Furthermore, the World Bank, a unique global partnership focused on combating poverty worldwide, disclosed that about 20% of the world’s poorest people have some kind of disability, as mentioned by Disabled World. They tend to be perceived in their own communities as the most disadvantaged. People spend on average about eight years or 11.5% of their life span living with disabilities in countries with life expectancies over 70 years.

Alarmingly, disability rates are higher among groups with lower educational levels in OECD (Organization for Economic Cooperation and Development) countries. An average of 19% of less-educated individuals has disabilities compared to 11% among individuals with higher educational attainment.

It is estimated that 13.3% of 18- to 34-year-old Americans have a disability of some kind and are already suffering from worse employment outcomes, standing at 6.4%, according to a 2017 report by the Census Bureau.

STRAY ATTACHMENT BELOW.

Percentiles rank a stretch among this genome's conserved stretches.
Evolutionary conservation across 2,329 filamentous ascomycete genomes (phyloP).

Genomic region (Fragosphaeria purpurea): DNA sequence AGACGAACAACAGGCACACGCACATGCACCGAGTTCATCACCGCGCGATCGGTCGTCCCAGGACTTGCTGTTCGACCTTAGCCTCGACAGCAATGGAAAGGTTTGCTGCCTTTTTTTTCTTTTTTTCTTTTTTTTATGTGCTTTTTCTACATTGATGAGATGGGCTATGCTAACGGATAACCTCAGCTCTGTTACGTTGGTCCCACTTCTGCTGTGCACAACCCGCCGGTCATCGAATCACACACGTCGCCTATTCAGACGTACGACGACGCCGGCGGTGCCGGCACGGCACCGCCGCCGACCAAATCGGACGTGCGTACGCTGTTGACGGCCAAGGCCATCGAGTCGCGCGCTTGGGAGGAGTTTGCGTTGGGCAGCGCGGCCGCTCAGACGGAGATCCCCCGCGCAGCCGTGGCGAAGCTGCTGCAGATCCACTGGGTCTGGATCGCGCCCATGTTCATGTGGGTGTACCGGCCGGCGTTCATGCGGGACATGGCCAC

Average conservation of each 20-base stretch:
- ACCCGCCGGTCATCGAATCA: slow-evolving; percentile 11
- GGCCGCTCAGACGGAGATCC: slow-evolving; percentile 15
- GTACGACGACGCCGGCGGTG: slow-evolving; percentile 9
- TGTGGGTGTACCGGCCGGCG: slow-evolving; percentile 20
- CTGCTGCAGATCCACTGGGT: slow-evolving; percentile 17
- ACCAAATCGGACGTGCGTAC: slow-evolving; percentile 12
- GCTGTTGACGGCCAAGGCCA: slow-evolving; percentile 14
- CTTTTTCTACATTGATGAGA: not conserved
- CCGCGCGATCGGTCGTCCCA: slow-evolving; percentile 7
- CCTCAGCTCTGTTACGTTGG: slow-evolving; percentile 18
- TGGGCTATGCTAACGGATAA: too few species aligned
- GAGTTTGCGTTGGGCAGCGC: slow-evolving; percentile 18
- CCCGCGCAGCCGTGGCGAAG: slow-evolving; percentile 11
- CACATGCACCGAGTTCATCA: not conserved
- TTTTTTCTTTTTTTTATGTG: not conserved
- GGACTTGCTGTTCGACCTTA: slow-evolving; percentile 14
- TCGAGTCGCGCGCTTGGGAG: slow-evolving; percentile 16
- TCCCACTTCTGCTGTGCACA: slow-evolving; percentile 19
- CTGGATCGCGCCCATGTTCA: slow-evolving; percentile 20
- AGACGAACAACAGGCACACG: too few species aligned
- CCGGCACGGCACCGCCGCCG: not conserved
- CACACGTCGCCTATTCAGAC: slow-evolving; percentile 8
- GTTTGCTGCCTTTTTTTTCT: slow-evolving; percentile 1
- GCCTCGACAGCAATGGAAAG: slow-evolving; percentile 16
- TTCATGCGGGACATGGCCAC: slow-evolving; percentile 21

How AI Improves Accessibility for People With Disabilities

Smart Home Speakers and Voice Assistants

Smart home speakers like Google Home, Amazon’s Echo series, and Apple’s HomePod is not just for people who want to queue up their favorite podcasts without moving away from their couch, noted Kyle Wiggers of Venture Bear. For people with disabilities, smart home speakers are a godsend. At TechShare Pro, a U.K.-based conference focused on AI, disability, and inclusive design held in November 2017, Ellie Southwood, chair at The Royal National Institute of the Blind, commented that the Echo Dot made her feel included as she spent less time searching for things online. She could also multitask while online.